5 Tips to Brand Your Company as a Flexible Workplace
If you’re like most companies, you have some sort of flexible work arrangement in place. It may be formal or informal, but your employees probably telecommute from time to time; work flexible hours to fit in doctors appointments; or maybe work extra hours during the week so they can take Fridays off.
Over 60 percent of employers offer some kind of flexibility and the most frequently offered flexible work arrangements are flextime, ad-hoc telecommuting, and flexibility surrounding meal times and breaks, according to the Society of Human Resource Managers.
But more formalized work flexibility is becoming a must-have for employers in order to recruit and retain professionals, and companies who brand themselves as a flexible workplace will have an easier time in both these fronts. After all, 75 percent of people currently searching for a more flexible job are already employed, which means that employers who don’t offer flexible work arrangements will quickly lose talented staffers to those who do.
To take your work flexibility to the next level, it’s time to brand your business as a flexible workplace. Here are five ways to do so:
On your Careers page. It’s probably stating the obvious, but just in case… make sure you mention the types of flexible work arrangements your employees are able to take advantage of directly on your careers page. State Street does a great job of talking about their Work and Life initiatives on their Careers page.
In each individual job post. If a job is eligible for telecommuting, flexible or alternative scheduling, compressed workweeks, job sharing, or any other type of flexibility, mention it in the benefits or perks section of the job posting, or better yet, create a new section called Work-Life and talk about it there. Xerox is one company that includes whether a position is virtual or work-from-home in its job listings.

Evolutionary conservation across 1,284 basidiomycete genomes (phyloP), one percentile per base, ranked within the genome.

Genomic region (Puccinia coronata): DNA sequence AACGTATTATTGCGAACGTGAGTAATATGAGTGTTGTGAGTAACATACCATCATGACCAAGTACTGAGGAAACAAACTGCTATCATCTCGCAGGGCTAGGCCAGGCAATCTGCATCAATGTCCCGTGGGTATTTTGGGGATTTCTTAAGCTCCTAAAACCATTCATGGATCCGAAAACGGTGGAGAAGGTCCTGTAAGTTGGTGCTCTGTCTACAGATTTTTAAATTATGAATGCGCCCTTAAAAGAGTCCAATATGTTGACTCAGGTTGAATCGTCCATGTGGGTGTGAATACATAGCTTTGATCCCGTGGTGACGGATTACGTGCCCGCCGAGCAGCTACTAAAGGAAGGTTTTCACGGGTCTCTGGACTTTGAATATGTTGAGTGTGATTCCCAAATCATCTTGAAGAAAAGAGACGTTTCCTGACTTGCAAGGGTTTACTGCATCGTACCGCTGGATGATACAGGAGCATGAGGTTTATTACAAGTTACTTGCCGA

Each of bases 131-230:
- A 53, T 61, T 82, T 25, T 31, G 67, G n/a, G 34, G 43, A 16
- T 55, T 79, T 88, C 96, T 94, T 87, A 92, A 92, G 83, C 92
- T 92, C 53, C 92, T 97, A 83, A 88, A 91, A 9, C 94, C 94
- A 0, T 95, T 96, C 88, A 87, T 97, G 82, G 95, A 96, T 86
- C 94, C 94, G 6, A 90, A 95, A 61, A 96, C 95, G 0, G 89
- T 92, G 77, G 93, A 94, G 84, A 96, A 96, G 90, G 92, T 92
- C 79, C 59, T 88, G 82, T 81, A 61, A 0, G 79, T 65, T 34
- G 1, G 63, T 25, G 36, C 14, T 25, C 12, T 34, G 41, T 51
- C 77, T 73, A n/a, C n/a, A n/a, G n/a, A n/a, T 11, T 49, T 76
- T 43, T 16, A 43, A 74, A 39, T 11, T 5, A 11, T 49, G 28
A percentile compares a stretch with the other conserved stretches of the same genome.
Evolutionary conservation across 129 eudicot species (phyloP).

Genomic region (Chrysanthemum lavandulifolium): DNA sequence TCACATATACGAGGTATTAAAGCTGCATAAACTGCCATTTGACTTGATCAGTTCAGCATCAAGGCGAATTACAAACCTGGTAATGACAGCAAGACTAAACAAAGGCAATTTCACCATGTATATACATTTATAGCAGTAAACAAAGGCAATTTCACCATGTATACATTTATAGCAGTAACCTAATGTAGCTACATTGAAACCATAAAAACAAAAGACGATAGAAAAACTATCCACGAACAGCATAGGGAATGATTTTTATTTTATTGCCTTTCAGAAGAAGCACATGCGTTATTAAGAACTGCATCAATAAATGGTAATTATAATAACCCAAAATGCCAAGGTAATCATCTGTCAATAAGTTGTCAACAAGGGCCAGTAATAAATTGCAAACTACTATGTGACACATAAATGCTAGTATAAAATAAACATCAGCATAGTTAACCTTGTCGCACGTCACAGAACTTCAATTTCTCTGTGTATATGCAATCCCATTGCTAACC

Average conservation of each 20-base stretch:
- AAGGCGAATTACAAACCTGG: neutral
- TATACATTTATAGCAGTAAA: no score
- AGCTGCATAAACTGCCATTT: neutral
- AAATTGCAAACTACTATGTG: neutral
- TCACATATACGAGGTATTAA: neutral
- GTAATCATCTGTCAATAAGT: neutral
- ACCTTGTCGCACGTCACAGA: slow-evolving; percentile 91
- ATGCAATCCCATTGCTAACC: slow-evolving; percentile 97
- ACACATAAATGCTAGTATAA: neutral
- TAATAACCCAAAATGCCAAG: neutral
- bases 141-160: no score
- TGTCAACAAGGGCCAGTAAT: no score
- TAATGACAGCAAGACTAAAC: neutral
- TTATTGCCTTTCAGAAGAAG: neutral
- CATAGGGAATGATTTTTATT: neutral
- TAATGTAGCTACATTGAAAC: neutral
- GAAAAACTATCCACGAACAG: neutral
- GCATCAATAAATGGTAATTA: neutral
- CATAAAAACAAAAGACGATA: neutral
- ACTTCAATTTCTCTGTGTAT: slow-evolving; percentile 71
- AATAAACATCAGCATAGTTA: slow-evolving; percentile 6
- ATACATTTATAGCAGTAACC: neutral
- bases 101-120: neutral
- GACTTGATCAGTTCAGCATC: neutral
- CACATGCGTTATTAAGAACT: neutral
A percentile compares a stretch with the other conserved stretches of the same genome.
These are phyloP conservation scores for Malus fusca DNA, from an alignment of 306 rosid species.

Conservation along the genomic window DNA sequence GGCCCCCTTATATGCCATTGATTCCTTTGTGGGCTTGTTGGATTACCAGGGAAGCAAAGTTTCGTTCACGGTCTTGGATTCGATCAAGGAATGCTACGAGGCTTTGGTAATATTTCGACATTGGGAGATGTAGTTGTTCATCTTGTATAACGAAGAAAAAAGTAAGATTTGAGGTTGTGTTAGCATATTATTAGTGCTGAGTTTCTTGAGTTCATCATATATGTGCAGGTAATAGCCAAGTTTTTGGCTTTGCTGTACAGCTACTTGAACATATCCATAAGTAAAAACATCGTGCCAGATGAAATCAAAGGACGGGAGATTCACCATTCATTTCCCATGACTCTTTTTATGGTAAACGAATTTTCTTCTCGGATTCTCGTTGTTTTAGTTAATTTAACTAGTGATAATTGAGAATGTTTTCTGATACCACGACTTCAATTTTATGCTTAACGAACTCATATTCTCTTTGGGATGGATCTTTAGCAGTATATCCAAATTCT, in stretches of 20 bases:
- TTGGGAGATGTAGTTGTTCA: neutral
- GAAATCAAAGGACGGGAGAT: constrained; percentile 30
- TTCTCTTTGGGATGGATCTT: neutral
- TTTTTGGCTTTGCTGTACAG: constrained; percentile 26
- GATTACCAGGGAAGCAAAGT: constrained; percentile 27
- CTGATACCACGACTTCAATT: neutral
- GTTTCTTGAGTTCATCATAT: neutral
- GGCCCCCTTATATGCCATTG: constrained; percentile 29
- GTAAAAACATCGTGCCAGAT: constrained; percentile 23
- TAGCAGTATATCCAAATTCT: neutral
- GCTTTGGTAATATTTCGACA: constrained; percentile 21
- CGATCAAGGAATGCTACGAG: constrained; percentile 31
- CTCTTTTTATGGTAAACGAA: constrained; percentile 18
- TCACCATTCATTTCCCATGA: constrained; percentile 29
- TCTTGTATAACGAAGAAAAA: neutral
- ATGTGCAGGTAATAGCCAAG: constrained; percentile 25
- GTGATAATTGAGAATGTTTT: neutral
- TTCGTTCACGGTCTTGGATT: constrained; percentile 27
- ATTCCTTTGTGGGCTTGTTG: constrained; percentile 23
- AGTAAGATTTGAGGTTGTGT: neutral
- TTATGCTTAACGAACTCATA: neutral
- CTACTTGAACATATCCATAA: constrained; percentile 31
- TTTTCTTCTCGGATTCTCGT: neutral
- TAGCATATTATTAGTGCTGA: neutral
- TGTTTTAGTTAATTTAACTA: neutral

On your About Us page. While previous generations may have hoped for flexibility, Generations X and Y are openly seeking it, and will pass up employers who don’t seem to support it. You don’t have to go in-depth here, but a brief mention of your support for flexible work options and a link to your Careers page for more information is a great way to start.
Through outside workplace flexibility initiatives. Companies that want to take the next big step should pledge to support initiatives that support work flexibility, like 1 Million for Work Flexibility, for example. Getting your company’s logo out there as a flexible work supporter, and displaying the logos of organizations you support to yours sends a clear, visual message that you are dedicated to flexible work and work-life balance. Companies and organizations like Thomson Reuters, Convergys, the U.S. Department of Agriculture, UnitedHealth Group, and World Travel Holdings are choosing to show their support of work flexibility this way.
On your social media properties. This is really where the rubber hits the road in terms of using work flexibility as a recruitment tool. Once you start branching off your company’s website and start talking about flex on social media and other locations, it really becomes a part of your corporate identity. Social properties like LinkedIn, Facebook, Twitter, and YouTube are excellent places for your flexibility branding. Even Pinterest has become a recruitment tool for companies like GE and Taco Bell.
Branding is the next logical step after formalizing your workplace flexibility program with clear guidelines, policies, and practices that make it fair for all employees. With more studies showing that today’s entry and mid-level professionals are not only hoping for flexible work arrangements, but more often demanding them, smart recruiters will take the steps necessary to brand their company as a flexible workplace.